SECTION 269 IPC - Indian Penal Code - Negligent act likely to spread infection of disease dangerous to life



Description of IPC Section 269

According to section 269 of Indian penal code, Whoever unlawfully or negligently does any act which is, and which he knows or has reason to believe to be, likely to spread the infection of any disease dangerous to life, shall be punished with imprisonment of either description for a term which may extend to six months, or with fine, or with both.

 

Offence : Negligently doing any act known to be likely to spread infection of any disease dangerous to life


Punishment : 6 Months or Fine or Both


Cognizance : Cognizable


Bail : Bailable


Triable : Any Magistrate





Section 269 of IPC- Negligent act likely to spread infection of disease dangerous to life

Several states have announced various strong measures at times to check the outbreak of life-threatening influenzas such as swine flu, bird flu, coronavirus, etc. With the central government asking them to strictly enforce the lockdown and take “legal action” against violators, authorities in several parts of the country have also invoked orders in such cases that prohibit the assembly of people. Section 269 of the Indian Penal Code is one such provision that requires obedience of these orders passed by a public servant and prescribes punishment for disobedience of the same during times when a deadly disease has taken its toll on the people.
 

What is Section 269 of the IPC?

Section 269 of the IPC states, “Whoever unlawfully or negligently does any act which is, and which he knows or has reason to believe to be, likely to spread the infection of any disease dangerous to life, shall be punished with imprisonment of either description for a term which may extend to six months, or with fine, or with both.”

It, therefore, seeks to punish an unlawful or negligent act that could spread a dangerous disease, with imprisonment up to six months or fine. The offence is cognizable, meaning that the police can arrest the accused without a warrant, but is bailable.
 

Under what circumstances Section 269 can be invoked?

These laws can also be applied by the police in the application of measures to make India Swachh Bharat. These can be enforced for various acts such as public spitting, dumping garbage on the road, urinating and defecating in the open, not wearing face masks in public when suffering from swine flu, medical establishments not making masks available at the registration counter and not implementing infection control precautions, the government not handling air pollution and allowing water to stagnate, leading to the spread of mosquito-borne diseases.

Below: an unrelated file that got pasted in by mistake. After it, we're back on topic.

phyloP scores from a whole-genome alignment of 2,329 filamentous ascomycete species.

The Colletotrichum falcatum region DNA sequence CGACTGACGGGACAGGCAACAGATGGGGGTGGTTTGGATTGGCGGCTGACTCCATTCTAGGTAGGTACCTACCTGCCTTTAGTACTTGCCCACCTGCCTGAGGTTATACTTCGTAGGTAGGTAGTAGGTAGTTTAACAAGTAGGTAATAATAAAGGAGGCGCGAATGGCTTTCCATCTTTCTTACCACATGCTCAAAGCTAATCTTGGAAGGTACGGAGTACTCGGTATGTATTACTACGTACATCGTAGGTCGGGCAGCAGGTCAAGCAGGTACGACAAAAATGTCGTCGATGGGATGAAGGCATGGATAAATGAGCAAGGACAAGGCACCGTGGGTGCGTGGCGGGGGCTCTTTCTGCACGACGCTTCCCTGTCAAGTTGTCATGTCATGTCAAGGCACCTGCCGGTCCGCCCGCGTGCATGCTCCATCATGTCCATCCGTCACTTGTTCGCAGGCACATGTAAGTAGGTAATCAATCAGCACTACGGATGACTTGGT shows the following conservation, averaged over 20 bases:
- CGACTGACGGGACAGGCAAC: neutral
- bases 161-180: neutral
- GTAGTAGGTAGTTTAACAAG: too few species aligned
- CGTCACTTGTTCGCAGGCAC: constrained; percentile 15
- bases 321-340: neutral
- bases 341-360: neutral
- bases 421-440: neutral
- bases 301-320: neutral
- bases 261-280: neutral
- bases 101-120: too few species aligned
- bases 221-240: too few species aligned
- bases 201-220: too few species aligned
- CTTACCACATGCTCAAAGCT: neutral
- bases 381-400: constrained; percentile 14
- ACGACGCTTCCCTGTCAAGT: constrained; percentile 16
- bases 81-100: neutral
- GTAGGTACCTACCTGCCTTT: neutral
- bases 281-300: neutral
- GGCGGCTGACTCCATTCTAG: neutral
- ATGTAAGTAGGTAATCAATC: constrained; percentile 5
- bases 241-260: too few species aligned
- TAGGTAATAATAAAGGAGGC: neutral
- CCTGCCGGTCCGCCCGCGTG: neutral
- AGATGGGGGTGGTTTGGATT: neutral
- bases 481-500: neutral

Such issues have been dealt with by various courts across India. On October 1, 2001, a case came up before the Delhi High Court relating to hospital infection leading to abortion. In this case, Dr. Meeru Bhatia Prasad vs State, High Court allowed the trial court to go ahead with trial formalities under Section 269 against the doctor on the plea that the needle used in an amniocentesis procedure caused infection and the subsequent abortion.

In a similar case, the Bombay High Court on February 1, 1974, said in Ramkrishna Baburao Maske vs Kishan Shivraj Shelke that if a commercial sex worker suffering from syphilis communicates the disease to another person during sexual intercourse, she is not liable to punishment under Section 269.

Looking at these judgments, it is obvious that Sections 269 and 270 can be the answer to many issues plaguing society. If we can demonstrate that there was a negligent act by an individual, establishment or government which is likely to spread infection dangerous to life and no precautions were taken, we should exercise our rights using the provisions of Section 269 of the Indian Penal Code.
 

Other sections that can be invoked against someone spreading infection dangerous to life

Another Section that can be invoked in cases like these is Section 270 of the Indian Penal Code. It reads, “Whoever malignantly does any act which is, and which he knows or has reason to believe to be, likely to spread the infection of any disease dangerous to life, shall be punished with imprisonment of either description for a term which may extend to two years, or with fine, or with both.”

It, therefore, deals with a “malignant act” spreading infection of disease dangerous to life and punishes it with two-year imprisonment or fine. This is also cognizable and bailable offence. The FIR lodged against Bollywood singer Kanika Kapoor, who had attended parties after returning from London and tested positive for coronavirus, mentions these two provisions.

People can also be booked under Section 271, which criminalizes disobedience of quarantine rule. It says that whoever disobeys any rule by the government to regulate the conduct of places where an infectious disease prevails shall be punished with six-month imprisonment or fine.

FAQ's on IPC Section 269


What offence is defined under IPC 269?

IPC 269 Offence: Negligently doing any act known to be likely to spread infection of any disease dangerous to life.


What is the punishment for IPC 269 Case?

The punishment for IPC 269 is 6 Months or Fine or Both.


Is IPC 269 cognizable offence or non-cognizable offence?

IPC 269 is a Cognizable.


How to file/defend your case for IPC 269 offence?

Use LawRato for filing/defending your case under IPC 269 with the help of best criminal lawyers near you.


Is IPC 269 bailable or non-bailable offence?

IPC 269 is a Bailable offence.


In what court can IPC 269 be tried?

IPC 269 is tried in the court of Any Magistrate.


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